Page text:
By Tom Perry
CAIRO (Reuters) - The Muslim Brotherhood's chances of winning the Egyptian presidency have been damaged by the decision of a hardline Islamist movement to back its main rival in a race that heats up on Monday with the start of official campaigning.
The historic democratic election to decide who replaces fallen autocrat Hosni Mubarak has become a political struggle between Islamists who were oppressed by the deposed president, politicians who at some point were part of his government and liberals and leftists seen with little chance of winning.
Some 53 million Egyptians will be eligible to vote on May 23-24 in a first round that is expected to be followed by a June run-off between the top two candidates. The ruling military council is due to hand over power on July 1.
The Nour Party of the Salafi movement, which espouses a puritanical version of Islam, on Saturday endorsed Abdel Moneim Abol Fotouh, a former Brotherhood member, for the presidency.
That should bring to Abol Fotouh a lot of the votes that propelled the Salafis into second place behind the Brotherhood in Egypt's parliamentary elections.
It was the latest boost to an Abol Fotouh campaign buoyed by the disqualification of other top Islamist contenders, including the Brotherhood's first-choice candidate, and the broader support he has built across the political spectrum.
"This is a big blow to the Brotherhood. It could even be considered the biggest blow yet," said Shadi Hamid, an expert on Islamist groups based at the Doha Brookings Center. "The Brotherhood has to think seriously about the perception of being defeated, and defeated by Abol Fotouh."
Abol Fotouh was ejected from the Brotherhood last year when he decided to defy its wishes by running for the presidency. He is described by Brotherhood experts as a reformist who was at odds with more conservative figures who now lead the movement.
Mohamed Mursi, the Brotherhood's candidate, will go on the campaign trail on Sunday in southern Egypt. "This creates an incentive for our members to make more effort," said Mahmoud Ghozlan, spokesman for the Brotherhood, commenting on the Nour Party's decision to back Abol Fotouh.
The Nour Party and al-Daawa al-Salafi, the religious movement to which it belongs, decided at a meeting on Saturday to back Abol Fotouh after its board heard presentations from the top Islamist candidates.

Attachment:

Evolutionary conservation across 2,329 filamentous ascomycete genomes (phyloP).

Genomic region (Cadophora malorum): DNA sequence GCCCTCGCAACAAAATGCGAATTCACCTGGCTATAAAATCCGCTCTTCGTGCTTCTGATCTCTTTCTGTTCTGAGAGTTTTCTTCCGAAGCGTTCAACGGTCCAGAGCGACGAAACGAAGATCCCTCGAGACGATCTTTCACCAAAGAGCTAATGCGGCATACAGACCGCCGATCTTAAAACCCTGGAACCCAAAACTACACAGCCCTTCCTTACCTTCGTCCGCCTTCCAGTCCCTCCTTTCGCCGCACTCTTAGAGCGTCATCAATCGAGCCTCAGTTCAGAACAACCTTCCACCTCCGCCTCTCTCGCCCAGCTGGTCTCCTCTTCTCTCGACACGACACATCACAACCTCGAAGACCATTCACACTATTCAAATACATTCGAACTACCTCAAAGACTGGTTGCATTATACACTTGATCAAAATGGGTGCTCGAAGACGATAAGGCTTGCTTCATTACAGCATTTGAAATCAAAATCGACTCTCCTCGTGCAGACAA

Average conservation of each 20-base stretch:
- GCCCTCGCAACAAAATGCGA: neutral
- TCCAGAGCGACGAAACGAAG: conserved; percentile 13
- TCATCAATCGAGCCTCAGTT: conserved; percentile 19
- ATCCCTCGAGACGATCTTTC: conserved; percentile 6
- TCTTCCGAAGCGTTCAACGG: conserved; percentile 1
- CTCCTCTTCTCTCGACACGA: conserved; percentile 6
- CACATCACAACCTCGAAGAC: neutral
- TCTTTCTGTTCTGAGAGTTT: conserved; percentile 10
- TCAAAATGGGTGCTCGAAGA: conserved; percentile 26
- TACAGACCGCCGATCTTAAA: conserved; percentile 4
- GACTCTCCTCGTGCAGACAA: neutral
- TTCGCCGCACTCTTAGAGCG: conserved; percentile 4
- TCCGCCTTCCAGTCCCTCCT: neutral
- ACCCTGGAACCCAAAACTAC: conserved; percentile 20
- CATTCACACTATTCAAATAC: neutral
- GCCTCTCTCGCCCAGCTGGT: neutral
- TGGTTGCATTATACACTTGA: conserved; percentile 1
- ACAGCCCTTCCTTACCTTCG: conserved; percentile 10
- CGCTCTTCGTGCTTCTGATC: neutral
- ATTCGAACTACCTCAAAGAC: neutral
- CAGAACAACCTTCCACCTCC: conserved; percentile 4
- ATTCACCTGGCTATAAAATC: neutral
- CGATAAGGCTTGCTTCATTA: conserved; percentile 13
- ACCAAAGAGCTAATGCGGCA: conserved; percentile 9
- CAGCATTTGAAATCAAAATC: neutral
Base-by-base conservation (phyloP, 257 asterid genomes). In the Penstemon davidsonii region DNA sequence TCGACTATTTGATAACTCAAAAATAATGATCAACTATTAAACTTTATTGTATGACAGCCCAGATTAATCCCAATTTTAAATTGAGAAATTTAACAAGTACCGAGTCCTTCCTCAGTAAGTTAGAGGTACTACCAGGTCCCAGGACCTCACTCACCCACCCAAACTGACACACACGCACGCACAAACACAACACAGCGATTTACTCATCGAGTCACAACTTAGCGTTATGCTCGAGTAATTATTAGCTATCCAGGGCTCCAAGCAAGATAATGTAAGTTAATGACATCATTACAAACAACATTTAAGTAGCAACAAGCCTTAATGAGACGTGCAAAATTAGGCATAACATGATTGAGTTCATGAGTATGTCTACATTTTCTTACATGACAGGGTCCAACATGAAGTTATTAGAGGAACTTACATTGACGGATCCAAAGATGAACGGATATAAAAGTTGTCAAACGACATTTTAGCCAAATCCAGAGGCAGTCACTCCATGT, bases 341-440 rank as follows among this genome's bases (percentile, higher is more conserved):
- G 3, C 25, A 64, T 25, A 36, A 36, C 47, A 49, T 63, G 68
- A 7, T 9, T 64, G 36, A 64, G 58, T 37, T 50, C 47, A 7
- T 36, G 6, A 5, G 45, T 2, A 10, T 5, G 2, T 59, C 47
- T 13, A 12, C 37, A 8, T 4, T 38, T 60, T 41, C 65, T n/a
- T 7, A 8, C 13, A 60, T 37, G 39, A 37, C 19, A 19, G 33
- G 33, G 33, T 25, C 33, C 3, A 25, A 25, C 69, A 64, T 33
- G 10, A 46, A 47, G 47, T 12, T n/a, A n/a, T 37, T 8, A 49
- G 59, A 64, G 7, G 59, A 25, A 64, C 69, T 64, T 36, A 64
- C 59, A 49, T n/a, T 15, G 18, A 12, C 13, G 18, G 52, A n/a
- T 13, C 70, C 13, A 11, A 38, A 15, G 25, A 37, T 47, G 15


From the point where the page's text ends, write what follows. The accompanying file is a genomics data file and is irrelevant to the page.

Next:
"We see him as the most appropriate person for this period," said Mohamed Nour, a spokesman for the Nour Party. "He does not belong to any party and he adheres to principles and the project of Islamic civilization to a great extent," he said.
"We will only pick someone who is the best for leading Egypt, even if we disagree with him in some ideological matters," he added, without elaborating.
Abol Fotouh, 60, has presented himself as a moderate Islamist, talking about a vision of sharia (Islamic law) that promotes the interest of society at large, though critics say he has yet to clarify exactly what that means.
His support base includes some of the liberals who had supported Mohamed ElBaradei, the Egyptian former head of the U.N. nuclear watchdog who withdrew from the race in January.
The Brotherhood, founded in 1928, had been dismissive of the Salafi parties that were set up last year. But after deciding at the end of March to throw its hat into the presidential ring, the Brotherhood sought to rally the Salafis to its side.
But as it has courted the conservative right, the Brotherhood has faced ever sharper criticism from liberal reformists and others who say it has rowed back on promises that it would not seek to dominate the post-Mubarak era.
One area of dispute has been who should draft a new constitution that could well curb presidential powers, casting doubt on how much authority the incoming head of state will have. Another unresolved question is how much power the long influential military might continue to wield behind the scenes.
Seeking to break the constitutional impasse, the military council met political parties on Saturday and reached what state media described as an agreement on how the 100-person body that is to draft the constitution should be formed.
Participants described the deal as "a general framework", indicating there could be more discussion ahead.
(Additional reporting by Marwa Awad and Dina Zayed; Editing by Mark Heinrich)